Titans that perished: Commodore
Few 'greats' from the dawn of personal computing of the late '70s remain unscathed. One of the unfortunate, Commodore, has revolutionized the way we use computers yet is hardly known outside PC-hobbyist circles. A fate that would have been unimaginable 35 years ago.
Imagine yourself a couple of decades in the future, explaining to a fresh generation of tech users that once there was a company called Facebook Inc. that everyone was crazy about. That's how anyone who lived through the '80s might feel once the name 'Commodore' enters a conversation.
Founded in 1958, Commodore is best known for delivering such legendary machines as Commodore PET 2001, Commodore 64, and Amiga 1000. The company was a hit on both sides of the Atlantic from the late '70s to the early '90s.
Commodore’s achievements can be best illustrated by the fact that even in 2021, Commodore C64 still holds the Guinness World Record as the highest-selling single computer model of all time. With sales in the tens of millions, the company was a highly successful pioneer in the PC world.
Commodore was established by an immigrant from Poland, Jack Tramiel (Idzek Tramielski at birth). Born in 1928 in the Polish city of Lodz, Tramiel lived through one of the darkest pages in human history. During the Nazi occupation of Poland, Tramiel ended up in Lodz ghetto and later in Auschwitz, where he brushed with the infamous Nazi doctor Josef Mengele.
After the war, Tramiel left for the US. There he joined the US Army, where he learned to repair office equipment and typewriters. After serving two tours in the Korean war, Tramiel drove a taxi in the busy streets of New York.
In the mid-'50s, Tramiel partnered with Manfred Kapp. Both men started a typewriter business in Canada that eventually became Commodore. It shouldn't be a surprise that the first name of the company was Commodore Portable Typewriter.
"People sometimes got a little bit frightened of him because he was moving and talking a little bit too fast," Kapp described Tramiel in Brian Bagnalls' book Commodore - a company on the edge. Later in life, Tramiel will be famous for his aggressiveness, sometimes compared to Darth Vader.
For almost two decades, Commodore produced typewriters, consumer electronics, and calculators. It wasn't until the mid-'70s when the company was mature enough to turn its eye to a relatively obscure world of computing.
The missing link
Facing intense competition from American and Japanese competitors, Commodore stared at the abyss several times before releasing its first computer. Interestingly, trying to secure its supply chains eventually led the company into computers.
After Texas Instruments, a key supplier of calculator parts started selling their machines cheaper than Commodore, Tramiel bought MOS Technology, a flailing semiconductor manufacturer. The acquisition was meant to secure Commodore's calculator business, but in a way, the move helped to push it aside.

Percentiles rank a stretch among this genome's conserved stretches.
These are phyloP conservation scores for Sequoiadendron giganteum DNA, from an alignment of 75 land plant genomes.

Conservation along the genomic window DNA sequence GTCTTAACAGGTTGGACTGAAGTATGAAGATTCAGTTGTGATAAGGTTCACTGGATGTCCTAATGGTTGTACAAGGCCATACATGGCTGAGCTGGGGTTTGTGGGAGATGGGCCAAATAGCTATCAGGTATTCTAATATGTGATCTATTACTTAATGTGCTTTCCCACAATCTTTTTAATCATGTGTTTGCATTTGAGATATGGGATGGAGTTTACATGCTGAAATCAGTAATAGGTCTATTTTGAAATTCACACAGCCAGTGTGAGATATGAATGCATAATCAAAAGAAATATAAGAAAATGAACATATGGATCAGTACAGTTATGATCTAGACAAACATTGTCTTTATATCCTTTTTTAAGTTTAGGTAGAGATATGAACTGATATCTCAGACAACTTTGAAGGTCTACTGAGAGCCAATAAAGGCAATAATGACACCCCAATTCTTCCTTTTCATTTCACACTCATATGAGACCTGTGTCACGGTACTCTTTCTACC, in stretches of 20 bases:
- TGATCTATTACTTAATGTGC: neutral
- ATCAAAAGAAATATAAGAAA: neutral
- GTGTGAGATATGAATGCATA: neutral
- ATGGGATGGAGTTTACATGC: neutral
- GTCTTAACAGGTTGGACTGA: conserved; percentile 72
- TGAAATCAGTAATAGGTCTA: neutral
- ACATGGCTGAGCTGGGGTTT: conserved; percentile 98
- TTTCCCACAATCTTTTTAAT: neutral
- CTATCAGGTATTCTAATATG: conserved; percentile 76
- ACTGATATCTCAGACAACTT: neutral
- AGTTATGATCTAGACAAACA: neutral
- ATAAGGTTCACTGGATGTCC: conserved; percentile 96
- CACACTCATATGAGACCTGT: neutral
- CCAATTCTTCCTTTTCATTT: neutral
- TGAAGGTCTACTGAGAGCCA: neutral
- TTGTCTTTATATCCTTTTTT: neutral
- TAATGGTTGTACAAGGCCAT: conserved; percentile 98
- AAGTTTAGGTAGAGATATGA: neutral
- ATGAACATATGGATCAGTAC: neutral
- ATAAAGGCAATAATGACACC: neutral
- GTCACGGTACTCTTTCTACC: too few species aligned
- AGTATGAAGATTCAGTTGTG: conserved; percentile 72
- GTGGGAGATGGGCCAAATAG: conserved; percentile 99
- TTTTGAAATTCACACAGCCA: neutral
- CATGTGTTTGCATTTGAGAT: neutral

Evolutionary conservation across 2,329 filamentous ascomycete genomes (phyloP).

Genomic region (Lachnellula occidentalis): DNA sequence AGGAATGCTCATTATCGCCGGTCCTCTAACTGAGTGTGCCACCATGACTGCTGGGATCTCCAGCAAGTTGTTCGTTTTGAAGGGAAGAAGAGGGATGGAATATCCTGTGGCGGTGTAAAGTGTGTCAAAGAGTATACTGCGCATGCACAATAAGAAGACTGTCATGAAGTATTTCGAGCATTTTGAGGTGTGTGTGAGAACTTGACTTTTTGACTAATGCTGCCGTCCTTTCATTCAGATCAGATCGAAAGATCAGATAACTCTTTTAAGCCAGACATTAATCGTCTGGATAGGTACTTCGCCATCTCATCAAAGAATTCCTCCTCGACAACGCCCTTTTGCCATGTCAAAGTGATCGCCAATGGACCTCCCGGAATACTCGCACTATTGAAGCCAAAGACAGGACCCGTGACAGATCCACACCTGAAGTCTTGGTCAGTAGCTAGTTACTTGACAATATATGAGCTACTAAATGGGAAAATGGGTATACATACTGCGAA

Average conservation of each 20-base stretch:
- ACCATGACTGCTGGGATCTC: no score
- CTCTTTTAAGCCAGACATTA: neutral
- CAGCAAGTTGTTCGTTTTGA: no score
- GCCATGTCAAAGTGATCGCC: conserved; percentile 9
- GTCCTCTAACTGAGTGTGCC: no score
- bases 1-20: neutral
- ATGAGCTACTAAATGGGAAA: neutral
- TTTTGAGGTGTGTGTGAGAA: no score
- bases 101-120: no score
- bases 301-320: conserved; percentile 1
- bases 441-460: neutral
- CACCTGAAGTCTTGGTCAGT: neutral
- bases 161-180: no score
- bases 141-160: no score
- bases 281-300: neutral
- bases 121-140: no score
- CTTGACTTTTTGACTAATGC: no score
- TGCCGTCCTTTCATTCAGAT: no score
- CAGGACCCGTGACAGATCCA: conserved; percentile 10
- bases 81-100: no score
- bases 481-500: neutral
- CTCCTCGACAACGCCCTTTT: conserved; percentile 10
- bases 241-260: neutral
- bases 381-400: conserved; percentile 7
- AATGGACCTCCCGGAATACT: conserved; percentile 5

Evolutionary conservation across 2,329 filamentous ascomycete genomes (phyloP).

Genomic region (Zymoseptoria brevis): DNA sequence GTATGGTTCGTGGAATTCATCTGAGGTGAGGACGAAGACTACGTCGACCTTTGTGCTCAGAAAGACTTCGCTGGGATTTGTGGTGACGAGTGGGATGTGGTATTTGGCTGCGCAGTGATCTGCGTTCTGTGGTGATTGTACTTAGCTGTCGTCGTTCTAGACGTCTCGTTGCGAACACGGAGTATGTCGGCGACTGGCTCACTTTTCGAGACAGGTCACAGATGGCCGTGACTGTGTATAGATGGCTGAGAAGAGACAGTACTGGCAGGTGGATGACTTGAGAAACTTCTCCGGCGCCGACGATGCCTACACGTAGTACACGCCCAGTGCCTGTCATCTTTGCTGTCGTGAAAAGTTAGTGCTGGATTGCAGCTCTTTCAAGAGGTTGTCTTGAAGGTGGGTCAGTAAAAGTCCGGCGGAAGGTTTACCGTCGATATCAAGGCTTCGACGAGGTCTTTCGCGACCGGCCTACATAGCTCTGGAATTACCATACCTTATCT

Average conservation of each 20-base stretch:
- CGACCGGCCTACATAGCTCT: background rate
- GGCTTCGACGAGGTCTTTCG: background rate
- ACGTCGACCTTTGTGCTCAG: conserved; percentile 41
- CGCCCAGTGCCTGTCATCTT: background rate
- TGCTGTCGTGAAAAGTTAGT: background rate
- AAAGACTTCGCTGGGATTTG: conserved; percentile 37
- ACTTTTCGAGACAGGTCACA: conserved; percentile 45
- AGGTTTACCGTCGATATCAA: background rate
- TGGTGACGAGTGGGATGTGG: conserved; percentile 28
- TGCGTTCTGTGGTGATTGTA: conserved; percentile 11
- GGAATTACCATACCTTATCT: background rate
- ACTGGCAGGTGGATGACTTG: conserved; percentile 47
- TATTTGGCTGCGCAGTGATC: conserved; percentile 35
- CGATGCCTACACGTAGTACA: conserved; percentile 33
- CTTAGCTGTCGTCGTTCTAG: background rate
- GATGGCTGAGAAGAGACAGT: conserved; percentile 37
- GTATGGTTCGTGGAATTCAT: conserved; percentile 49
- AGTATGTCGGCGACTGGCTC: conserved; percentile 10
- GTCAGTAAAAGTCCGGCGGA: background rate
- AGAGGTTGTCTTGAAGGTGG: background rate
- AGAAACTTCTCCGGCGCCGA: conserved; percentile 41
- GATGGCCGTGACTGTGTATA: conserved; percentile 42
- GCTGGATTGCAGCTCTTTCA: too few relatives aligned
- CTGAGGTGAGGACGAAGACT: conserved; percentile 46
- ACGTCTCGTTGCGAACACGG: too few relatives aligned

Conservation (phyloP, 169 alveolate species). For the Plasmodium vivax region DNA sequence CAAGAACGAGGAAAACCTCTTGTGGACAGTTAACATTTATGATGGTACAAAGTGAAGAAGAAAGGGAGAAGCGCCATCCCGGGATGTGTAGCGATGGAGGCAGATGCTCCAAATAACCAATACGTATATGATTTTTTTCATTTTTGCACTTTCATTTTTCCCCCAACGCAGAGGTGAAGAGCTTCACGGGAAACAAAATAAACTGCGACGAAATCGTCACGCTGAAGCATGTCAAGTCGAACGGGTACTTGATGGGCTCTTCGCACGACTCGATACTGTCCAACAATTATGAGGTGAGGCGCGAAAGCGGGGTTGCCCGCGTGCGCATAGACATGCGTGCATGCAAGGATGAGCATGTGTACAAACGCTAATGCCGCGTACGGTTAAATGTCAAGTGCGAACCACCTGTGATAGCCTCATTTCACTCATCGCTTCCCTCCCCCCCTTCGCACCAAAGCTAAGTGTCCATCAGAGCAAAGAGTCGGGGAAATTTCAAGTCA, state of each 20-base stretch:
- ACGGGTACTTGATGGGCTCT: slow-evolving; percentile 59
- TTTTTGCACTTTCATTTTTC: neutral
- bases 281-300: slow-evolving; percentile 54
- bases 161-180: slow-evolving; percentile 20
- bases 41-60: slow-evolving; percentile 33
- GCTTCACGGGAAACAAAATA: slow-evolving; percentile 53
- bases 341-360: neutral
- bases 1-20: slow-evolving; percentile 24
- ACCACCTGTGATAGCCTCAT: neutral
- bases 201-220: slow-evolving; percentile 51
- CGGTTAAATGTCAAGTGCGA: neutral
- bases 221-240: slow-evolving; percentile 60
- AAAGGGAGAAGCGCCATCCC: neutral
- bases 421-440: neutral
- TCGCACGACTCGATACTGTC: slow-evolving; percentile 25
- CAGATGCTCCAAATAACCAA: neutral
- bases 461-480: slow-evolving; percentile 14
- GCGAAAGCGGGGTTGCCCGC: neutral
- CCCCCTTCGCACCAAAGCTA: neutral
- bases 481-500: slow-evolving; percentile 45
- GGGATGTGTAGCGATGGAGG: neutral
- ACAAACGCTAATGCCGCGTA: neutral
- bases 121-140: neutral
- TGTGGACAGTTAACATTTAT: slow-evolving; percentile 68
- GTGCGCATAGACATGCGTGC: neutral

According to Bagnall, the acquisition brought the tech visionary, Chuck Peddle, to the company, a missing piece to a business-wise Tramiel and cash-rich Irving Gould, a key investor at Commodore.
Peddle is best known for heading a team of developers that brought the MOS Technology 65xx series microprocessors, a chip later used by Apple, Commodore, Atari, and many more PC manufacturers. At the time, Peddles' microprocessors were among the cheapest, selling for a fraction of what Motorola or Intel charged for their respective chips.
Sensing the potential for a cheap and powerful home device, Peddle convinced Tramiel that calculators are a thing of the past, whereas home computers are an area to focus on.
Peddle acquired a mythical ethos over the years with tales describing him lending a hand to a couple of obscure teens working on their computer in a garage. You might have heard of those teens: Steve Wozniak and Steve Jobs.
"These guys were in the Bay area, and their product didn't work, so we took my development system over and spent an afternoon with them in the garage helping them bring up their system," Peddle told Bagnall.
Coincidentally only a year later, the same duo almost sold their computer design to Commodore, as the company was looking for ways to enter the market. Wozniak and Peddle could not agree on a design, and Apple avoided being swallowed by Commodore.
Eventually, Peddle rounded up a small team of engineers that developed the first actual personal computer by Commodore. Enter: Commodore PET 2001, a member of the so-called ‘1977 Trinity', a series of PCs released in 1977, that are credited for popularizing personal computing among the middle classes of the Western countries.
There wasn't a Star Wars movie yet, and there wasn't a Star Trek movie. Go back in that time, and you'll see that 2001 implies a successful future,Chuck Peddle.
The name of the computer was meant to be futuristic. Three letters and four digits somewhat resembled HAL 9000, a computer from Stanley Kubricks' ‘2001: A Space Odyssey. More attentive enthusiasts can't help but see the similarities between the HAL 9000's keyboard and what Commodore used on PET 2001.
"If you think about it in 1977, that was the futuristic thing people talked about. […] There wasn't a Star Wars movie yet, and there wasn't a Star Trek movie. Go back in that time, and you'll see that 2001 implies a successful future," Puddle recalled.